Agriculture, Land Reform and Rural Development Minister Thoko Didiza has submitted a plan on the redevelopment of District Six to the Land Claims Court for residents who lodged claims between 1994 and 1998.
The plan includes a detailed layout for the redevelopment, how it is to be funded, estimated timeframes for implementation and how allocating residential units to the claimants will be conducted.
“The submission of the detailed plan comes after the litigation brought by the District Six Working Committee against the fifth administration of the government. In November 2018, the court directed that a plan and programme be submitted to court,” department spokesman Reggie Ngcobo said in a statement on Tuesday.
Shahied Ajam, the chairperson of the working committee, said the group’s legal team would be studying the submission.
“Our legal team together with the technical team as well as the working committee will be going through this document intensely this evening and we may call a press conference in the next day or two.”
Ngcobo explained upon her appointment “Minister Didiza was apprised of the matter and she requested the court for an extension in order to give the process the necessary attention”.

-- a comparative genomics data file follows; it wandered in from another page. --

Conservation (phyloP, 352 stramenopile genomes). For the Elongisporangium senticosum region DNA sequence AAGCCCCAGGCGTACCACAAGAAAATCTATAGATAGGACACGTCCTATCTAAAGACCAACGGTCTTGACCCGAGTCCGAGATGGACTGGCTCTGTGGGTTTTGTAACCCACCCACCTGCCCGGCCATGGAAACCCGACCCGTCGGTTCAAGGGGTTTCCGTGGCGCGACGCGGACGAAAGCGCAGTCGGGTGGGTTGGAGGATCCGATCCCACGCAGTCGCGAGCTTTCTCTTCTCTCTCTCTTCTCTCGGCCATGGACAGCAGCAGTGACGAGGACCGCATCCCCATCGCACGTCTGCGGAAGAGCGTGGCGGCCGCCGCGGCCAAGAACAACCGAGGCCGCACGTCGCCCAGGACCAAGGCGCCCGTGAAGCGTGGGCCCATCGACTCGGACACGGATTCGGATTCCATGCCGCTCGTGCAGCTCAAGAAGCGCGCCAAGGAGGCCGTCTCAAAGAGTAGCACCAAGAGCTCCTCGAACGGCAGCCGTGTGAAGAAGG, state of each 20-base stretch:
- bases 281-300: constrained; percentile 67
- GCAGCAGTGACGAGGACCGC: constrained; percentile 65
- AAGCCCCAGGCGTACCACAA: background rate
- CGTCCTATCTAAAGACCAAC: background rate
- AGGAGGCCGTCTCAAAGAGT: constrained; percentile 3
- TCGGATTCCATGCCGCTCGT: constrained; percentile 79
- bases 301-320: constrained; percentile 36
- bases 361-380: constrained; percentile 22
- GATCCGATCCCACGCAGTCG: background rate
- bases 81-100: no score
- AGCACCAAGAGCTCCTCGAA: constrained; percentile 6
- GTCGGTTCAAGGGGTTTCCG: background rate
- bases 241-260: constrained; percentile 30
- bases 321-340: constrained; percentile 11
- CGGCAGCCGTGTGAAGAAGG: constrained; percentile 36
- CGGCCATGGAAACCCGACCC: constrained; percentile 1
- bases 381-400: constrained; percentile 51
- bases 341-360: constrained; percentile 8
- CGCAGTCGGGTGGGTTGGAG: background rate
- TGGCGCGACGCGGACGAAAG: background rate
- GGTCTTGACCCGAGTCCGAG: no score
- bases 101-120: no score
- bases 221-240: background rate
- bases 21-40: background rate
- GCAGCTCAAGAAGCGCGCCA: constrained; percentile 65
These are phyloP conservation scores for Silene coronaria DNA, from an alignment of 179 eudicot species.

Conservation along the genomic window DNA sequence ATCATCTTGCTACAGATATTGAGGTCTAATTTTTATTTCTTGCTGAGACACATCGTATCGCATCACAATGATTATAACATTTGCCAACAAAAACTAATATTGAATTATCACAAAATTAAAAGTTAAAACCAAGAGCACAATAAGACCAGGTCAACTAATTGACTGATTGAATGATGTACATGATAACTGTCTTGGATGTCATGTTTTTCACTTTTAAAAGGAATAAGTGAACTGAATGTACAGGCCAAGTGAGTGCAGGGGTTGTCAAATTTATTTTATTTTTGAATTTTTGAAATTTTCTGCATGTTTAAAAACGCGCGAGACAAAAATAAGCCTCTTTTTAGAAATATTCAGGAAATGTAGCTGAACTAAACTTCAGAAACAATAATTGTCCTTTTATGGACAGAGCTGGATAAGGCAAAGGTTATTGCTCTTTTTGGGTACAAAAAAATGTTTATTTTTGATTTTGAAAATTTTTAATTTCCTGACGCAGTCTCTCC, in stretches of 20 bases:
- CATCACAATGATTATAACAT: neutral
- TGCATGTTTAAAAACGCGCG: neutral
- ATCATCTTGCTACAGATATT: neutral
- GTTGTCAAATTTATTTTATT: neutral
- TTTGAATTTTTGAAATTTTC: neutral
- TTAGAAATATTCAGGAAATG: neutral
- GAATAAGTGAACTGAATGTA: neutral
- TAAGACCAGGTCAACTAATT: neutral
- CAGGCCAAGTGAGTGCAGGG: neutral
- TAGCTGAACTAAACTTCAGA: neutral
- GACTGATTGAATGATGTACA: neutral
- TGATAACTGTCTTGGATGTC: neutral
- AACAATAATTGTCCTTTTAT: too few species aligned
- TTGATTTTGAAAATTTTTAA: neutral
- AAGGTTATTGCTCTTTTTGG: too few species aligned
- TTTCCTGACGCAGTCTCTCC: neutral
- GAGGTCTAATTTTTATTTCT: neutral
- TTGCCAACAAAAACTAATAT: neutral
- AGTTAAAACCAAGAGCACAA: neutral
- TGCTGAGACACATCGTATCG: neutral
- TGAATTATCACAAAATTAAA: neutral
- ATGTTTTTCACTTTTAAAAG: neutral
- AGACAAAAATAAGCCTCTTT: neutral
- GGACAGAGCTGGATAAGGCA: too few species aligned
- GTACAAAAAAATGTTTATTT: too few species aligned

In August, when the extension was granted, the court ordered that a draft implementation plan should be handed to the working committee.
Comment on the plan had since been received, Ngcobo said.
“In terms of the court order, the final plan was to be submitted by December 15, however, upon the court’s indulgence, an extension was granted to December 17, 2019, which will then become a public document.
“Engagements with interested parties have taken place, including the meeting of the minister with the affected claimants on Saturday, December 14, 2019, and further engagements are envisaged. In addition, quarterly reports are to be submitted to the court disclosing progress on the redevelopment plan.”
Construction would be done in phases, Ngcobo said. Phase three, which will be completed next year, is currently under way.
“Furthermore, the 954 claimants [noting that some claimants may still opt for financial compensation] are still awaiting dwellings as part of the redevelopment process, and this matter is being currently addressed through a court process.
“The history of the dispossession and forced removal of the residents of District Six by South Africa’s apartheid regime is well-documented and therefore public knowledge. With the advent of our democracy, the Restitution of Land Rights Act No. 22 of 1994 was introduced, offering the framework for restoration or restitution to the people of South Africa.”
The Commission on Restitution of Land Rights received 2,760 claims related to District Six stemming from the forced removals in the area, resulting in the dispossession of ownership and tenancy rights.